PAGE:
Indian Corn 1

“Demand from feed makers is very strong. They are buying whatever supplies are reaching the market. Prices are unlikely to go down as demand for poultry products is expected to rise during the ongoing winter season,” said Shreedhar Reddy, a trader in Davangere, Karnataka, the largest producer of corn in India.

Demand for poultry products usually rises during winter as people eat more fatty foods than in the high temperatures of the summer.

Traders were expecting India corn on low supplies and higher demand from the new season crop to rise this week, but that did not happen. Lower-than-expected supplies are keeping prices firm in both, the futures and the spot markets, despite a lack of demand from exporters, said Shankarji, a trader based in Karimnagar in Andhra Pradesh.

Local prices have also found support after the farm ministry forecast India’s 2012/13 summer-sown corn output at 14.89 million tonnes, down from 16.22 million tonnes in the previous year.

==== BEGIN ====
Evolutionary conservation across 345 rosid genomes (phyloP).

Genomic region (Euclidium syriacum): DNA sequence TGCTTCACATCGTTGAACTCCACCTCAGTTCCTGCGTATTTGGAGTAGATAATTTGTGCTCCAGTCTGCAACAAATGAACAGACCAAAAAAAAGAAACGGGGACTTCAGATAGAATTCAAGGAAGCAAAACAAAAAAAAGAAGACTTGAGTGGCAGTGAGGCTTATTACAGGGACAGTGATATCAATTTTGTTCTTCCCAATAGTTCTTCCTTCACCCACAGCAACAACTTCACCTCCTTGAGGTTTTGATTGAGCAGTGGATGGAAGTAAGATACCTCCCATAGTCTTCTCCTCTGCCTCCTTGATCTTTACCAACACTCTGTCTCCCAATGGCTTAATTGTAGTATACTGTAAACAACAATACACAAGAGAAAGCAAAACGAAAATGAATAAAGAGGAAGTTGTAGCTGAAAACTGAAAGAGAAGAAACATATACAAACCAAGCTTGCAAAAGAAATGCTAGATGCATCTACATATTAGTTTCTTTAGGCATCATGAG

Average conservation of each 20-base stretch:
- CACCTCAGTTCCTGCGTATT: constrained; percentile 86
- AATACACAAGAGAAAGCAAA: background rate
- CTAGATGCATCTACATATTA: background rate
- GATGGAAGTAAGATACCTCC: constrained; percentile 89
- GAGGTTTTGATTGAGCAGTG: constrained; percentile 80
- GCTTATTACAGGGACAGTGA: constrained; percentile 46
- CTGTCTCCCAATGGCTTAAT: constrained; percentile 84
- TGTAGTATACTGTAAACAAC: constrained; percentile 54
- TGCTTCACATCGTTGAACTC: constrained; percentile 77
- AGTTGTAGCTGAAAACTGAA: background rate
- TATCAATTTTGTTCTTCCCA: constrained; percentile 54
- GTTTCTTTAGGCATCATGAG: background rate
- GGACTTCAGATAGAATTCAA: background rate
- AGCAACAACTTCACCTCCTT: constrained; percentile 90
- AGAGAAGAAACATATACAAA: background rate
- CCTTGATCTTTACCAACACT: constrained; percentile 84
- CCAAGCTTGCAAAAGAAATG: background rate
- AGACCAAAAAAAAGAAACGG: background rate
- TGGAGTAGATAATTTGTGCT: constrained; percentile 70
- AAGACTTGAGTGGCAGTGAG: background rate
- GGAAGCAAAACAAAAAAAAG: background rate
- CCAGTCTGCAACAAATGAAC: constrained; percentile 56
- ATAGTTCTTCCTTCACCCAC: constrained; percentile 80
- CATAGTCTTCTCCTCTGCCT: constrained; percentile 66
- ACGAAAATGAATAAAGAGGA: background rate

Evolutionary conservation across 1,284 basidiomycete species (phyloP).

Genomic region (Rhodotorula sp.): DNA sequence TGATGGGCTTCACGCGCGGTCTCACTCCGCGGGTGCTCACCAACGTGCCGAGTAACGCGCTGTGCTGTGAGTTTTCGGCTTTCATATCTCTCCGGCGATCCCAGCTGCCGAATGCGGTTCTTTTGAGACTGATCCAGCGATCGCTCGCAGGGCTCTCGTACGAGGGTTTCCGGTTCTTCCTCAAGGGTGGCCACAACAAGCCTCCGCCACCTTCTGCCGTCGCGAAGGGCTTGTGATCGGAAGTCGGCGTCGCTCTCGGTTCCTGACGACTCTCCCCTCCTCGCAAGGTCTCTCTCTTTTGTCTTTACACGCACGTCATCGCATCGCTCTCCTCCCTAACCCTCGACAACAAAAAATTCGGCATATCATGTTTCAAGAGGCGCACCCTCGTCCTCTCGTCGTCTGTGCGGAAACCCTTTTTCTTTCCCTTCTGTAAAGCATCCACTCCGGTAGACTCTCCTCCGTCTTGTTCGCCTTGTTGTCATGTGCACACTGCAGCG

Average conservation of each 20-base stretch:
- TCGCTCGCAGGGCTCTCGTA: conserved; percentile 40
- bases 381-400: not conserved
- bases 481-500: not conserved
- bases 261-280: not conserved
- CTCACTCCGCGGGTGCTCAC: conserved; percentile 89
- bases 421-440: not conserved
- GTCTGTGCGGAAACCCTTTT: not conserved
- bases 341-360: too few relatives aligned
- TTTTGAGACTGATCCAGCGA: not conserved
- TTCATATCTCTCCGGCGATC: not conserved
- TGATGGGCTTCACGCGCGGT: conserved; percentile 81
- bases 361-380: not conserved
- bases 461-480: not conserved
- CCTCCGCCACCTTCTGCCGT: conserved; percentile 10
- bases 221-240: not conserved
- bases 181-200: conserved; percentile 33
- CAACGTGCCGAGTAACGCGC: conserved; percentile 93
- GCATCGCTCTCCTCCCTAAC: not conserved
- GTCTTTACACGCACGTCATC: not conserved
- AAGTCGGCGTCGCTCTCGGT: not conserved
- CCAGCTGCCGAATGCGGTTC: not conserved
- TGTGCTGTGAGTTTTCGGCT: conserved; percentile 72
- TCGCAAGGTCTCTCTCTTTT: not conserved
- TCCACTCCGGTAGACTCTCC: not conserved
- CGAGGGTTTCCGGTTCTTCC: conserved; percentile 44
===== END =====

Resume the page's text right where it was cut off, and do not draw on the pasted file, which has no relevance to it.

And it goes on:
The summer-sown variety accounts for more than 80 percent of India’s total corn output.

Increasing domestic demand amid concerns over decline in production is keeping prices firm in local markets. Higher local prices could make it unprofitable to sell Indian corn in overseas markets and could cut trim India’s corn shipment by nearly 40 percent, traders said.

The projected increase in domestic demand and the lower production estimates have pushed local spot prices to around $240 a tonne, compared with around $200 last year. Traders are waiting for spot prices to fall by about $20 a tonne before buying for export.

In Chicago, the key December corn contract on the CBOT was up 0.83 percent at $7.33 per bushel at 1211 GMT.

The key December corn contract on the National Commodity and Derivatives Exchange (NCDEX) closed up 2.59 percent at 1,427 rupees (around $6.6 per bushel) per 100 kg, after hitting a high of 1, 431 rupees earlier in the day, a level last seen on September 7.

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Reuters India

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